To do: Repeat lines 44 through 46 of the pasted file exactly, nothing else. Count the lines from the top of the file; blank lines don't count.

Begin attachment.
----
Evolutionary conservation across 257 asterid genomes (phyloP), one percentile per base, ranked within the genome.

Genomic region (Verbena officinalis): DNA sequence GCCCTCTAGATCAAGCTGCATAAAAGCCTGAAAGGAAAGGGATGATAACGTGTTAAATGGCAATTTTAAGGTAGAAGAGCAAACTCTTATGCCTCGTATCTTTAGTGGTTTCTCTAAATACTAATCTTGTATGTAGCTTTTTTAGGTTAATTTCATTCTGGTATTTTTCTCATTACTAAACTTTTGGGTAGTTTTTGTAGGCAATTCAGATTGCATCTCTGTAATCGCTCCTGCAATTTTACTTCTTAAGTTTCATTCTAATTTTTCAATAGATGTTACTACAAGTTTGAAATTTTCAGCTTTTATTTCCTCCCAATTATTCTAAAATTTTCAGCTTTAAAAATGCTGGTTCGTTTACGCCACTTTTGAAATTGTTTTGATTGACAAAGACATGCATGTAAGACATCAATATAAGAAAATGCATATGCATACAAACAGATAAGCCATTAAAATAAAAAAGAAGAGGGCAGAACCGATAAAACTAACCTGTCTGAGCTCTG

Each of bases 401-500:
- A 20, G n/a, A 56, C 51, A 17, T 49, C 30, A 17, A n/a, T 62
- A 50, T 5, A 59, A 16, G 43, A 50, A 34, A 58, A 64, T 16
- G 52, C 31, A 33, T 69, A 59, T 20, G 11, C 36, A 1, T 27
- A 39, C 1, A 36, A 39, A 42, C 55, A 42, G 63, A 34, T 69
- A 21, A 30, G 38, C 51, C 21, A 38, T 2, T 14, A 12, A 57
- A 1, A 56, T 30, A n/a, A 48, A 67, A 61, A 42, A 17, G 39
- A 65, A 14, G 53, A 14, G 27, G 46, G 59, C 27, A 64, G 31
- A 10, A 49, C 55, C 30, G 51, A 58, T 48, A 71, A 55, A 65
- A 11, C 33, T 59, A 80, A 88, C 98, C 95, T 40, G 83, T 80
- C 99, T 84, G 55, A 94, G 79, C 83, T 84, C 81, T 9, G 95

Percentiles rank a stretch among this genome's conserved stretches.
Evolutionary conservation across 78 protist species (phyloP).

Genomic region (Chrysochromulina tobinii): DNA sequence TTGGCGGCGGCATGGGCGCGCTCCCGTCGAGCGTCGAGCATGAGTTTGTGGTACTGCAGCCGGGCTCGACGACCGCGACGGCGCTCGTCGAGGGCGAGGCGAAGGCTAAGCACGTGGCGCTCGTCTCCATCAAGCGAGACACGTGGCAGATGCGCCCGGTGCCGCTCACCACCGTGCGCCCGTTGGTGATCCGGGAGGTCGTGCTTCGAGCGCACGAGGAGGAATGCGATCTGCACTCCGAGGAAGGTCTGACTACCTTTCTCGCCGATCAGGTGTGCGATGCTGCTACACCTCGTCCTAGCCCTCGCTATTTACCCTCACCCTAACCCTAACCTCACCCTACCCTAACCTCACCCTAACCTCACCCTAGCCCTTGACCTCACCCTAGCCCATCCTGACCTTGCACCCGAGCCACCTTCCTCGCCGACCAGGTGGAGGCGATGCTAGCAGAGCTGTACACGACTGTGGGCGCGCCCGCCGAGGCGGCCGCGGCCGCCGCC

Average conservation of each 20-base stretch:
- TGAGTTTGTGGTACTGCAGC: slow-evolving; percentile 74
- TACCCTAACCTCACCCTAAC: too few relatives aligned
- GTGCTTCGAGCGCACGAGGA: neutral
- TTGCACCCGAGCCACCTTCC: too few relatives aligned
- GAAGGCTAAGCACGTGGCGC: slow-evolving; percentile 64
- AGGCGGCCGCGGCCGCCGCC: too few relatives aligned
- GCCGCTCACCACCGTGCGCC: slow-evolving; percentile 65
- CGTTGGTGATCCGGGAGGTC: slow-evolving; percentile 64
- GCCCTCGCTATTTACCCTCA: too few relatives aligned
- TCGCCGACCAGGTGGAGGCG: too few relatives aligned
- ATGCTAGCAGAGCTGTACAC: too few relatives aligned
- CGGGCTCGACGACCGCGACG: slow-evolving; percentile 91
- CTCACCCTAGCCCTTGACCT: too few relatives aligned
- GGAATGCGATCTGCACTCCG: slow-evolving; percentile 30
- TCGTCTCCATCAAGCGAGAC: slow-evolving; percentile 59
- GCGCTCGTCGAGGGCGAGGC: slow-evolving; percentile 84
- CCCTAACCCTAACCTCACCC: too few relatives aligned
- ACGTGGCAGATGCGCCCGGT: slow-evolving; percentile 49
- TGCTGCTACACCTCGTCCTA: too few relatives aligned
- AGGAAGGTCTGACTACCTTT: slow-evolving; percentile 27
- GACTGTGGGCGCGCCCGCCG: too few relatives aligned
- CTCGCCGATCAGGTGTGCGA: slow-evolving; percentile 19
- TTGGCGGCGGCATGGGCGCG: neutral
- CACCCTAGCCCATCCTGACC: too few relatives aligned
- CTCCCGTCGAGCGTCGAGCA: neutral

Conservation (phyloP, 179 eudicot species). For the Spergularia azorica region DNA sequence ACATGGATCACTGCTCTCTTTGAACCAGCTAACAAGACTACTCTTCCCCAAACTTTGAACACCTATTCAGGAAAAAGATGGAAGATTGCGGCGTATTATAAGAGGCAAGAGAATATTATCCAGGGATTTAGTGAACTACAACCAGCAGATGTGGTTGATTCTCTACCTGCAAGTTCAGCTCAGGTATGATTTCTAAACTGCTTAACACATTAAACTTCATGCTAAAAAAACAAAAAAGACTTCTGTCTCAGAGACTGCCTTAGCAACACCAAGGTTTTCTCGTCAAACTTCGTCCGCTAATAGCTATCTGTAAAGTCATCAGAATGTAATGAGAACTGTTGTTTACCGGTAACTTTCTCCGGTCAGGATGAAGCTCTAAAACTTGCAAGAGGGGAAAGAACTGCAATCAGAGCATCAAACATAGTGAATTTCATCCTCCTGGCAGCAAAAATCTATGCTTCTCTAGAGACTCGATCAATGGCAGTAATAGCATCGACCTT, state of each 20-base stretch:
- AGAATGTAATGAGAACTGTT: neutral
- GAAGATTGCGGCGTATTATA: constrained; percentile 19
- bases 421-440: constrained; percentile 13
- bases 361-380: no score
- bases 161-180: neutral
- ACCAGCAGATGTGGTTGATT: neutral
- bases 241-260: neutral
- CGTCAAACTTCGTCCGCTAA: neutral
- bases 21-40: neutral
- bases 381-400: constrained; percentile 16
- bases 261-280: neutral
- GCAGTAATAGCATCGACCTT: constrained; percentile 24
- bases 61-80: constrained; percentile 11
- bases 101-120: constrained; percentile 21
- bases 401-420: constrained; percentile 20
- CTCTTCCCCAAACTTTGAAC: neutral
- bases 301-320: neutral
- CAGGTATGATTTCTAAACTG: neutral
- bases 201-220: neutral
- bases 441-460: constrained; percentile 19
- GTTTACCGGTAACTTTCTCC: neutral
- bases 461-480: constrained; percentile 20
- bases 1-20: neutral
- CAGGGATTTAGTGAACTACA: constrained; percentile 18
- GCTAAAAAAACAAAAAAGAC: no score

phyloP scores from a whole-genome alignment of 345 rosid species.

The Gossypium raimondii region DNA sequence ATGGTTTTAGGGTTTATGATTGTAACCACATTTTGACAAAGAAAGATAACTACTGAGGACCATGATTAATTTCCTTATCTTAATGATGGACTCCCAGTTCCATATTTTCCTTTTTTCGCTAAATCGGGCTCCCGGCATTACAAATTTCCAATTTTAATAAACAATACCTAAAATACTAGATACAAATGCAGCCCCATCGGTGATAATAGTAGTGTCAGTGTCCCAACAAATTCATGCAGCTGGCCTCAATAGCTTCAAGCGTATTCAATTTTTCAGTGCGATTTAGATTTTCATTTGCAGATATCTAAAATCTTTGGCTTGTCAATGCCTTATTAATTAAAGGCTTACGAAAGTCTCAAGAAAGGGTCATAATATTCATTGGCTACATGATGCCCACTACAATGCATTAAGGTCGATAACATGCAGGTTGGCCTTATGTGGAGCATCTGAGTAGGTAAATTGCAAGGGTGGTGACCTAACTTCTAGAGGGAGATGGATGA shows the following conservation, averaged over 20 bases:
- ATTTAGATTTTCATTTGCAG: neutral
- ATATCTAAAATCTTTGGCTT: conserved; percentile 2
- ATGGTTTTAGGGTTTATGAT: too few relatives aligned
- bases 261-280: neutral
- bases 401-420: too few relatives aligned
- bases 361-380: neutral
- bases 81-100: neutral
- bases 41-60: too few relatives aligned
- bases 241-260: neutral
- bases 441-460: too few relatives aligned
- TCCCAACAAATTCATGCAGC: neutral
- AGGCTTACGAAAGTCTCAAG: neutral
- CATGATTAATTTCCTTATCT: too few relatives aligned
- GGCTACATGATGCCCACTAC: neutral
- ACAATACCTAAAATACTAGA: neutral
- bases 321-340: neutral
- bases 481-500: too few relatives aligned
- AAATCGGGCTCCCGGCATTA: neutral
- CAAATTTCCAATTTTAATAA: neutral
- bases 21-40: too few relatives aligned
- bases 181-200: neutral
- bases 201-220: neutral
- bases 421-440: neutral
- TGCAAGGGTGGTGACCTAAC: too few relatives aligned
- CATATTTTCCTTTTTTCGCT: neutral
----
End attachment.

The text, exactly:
- AGAATGTAATGAGAACTGTT: neutral
- GAAGATTGCGGCGTATTATA: constrained; percentile 19
- bases 421-440: constrained; percentile 13